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Supporting NHS England’s consultation on prescribing of low value medicines
NHS England’s low value medicines consultation, supported by Midlands and Lancashire Commissioning Support Unit (MLCSU), resulted in the prescribing of some inappropriate or ineffective treatments being stopped, benefiting patients and reducing costs. Some of the proposals were amended in light of the evidence supplied by the patient, public and other stakeholder responses.
NHS England wanted public and patient views and opinions on proposals to limit the prescribing of 18 products considered to be relatively ineffective, unnecessary, inappropriate or unsafe for routine prescription in NHS primary care.
MLCSU’s communications and engagement (C&E) team and medicines management and optimisation (MMO) teams worked together to conduct the consultation in autumn 2017 and lead the analysis and reporting of consultation findings.
NHSE received a total of 5544 responses through the online consultation survey, and a further 195 written submissions by post or email. In addition, we held eight webinars for stakeholders, two face-to-face public and patient stakeholder events in London and Leeds, and three individual meetings with key stakeholder groups including industry, pain management and mental health.
We handled all of the responses, via the different channels. All open responses were read, and coded against themes identified in the responses. Answers to closed questions were graphed and charted. Specialist letters were summarised.
The responses to the consultation were presented to the NHS England board in a paper by Sir Bruce Keogh https://www.england.nhs.uk/wp-content/uploads/2017/11/05-pb-30-11-2017-items-which-should-not-be-routinely-prescribed-in-primary-care.pdf
The responses led to NHS England altering some of their proposals in light of the evidence supplied by the patient, public and other stakeholder responses.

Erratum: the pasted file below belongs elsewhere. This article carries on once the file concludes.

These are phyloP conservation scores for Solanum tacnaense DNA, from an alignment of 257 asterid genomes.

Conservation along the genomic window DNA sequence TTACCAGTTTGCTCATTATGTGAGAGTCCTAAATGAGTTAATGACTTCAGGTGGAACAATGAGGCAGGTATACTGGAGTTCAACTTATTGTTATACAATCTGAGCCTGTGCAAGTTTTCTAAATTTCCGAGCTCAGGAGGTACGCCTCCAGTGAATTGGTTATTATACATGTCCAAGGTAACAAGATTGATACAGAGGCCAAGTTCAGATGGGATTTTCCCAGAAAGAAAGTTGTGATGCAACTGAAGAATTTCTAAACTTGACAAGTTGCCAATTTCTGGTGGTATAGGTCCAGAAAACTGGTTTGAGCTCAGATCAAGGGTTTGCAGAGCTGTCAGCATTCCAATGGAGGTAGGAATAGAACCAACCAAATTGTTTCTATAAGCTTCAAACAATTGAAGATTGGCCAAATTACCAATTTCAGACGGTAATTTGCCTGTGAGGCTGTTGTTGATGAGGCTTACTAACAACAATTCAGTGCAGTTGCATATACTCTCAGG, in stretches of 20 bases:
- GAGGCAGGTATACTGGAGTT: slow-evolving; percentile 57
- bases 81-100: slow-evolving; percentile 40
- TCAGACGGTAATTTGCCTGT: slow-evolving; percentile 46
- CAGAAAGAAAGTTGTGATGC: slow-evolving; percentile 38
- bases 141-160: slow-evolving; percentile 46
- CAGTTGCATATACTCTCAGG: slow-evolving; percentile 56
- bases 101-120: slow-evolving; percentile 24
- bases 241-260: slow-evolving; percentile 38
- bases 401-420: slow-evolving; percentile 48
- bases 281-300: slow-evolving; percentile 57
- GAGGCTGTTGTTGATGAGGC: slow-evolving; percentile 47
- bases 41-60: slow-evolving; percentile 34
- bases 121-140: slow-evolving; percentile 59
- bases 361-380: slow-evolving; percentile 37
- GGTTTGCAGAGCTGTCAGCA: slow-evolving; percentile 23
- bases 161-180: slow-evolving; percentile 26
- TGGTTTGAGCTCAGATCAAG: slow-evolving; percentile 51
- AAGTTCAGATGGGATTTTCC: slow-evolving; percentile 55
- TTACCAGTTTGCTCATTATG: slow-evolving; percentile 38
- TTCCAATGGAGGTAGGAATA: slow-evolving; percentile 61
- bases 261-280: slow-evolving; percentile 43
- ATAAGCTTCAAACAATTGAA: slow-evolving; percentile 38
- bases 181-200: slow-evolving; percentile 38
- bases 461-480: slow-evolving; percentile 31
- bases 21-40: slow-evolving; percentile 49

For example, for Liothyronine the joint clinical working group recommended its prescribing for any new patient should be initiated by a consultant endocrinologist in the NHS, and that de-prescribing in ‘all’ patients would not be appropriate, as there were recognised exceptions. The recommendation would therefore be changed to advise prescribers to de-prescribe in all appropriate patients.
For further examples of how the consultation evidence impacted on the proposals and their amendment and adjustment see Sir Bruce Keogh’s paper.
I would like to thank the Midlands and Lancashire Commissioning Support Unit (CSU) who provided a high quality service to NHS England; their analysis helped us understand a wide range of views on our proposed prescribing guidance for ‘Items that should not routinely be prescribed in primary care: guidance for CCGs’. The insight provided by the teams at the CSU was first rate and ensured that the NHS England Board understood what the public, patients, clinicians and key stakeholders thought of our proposals.
Sir Bruce Keogh, Medical Director, NHS England
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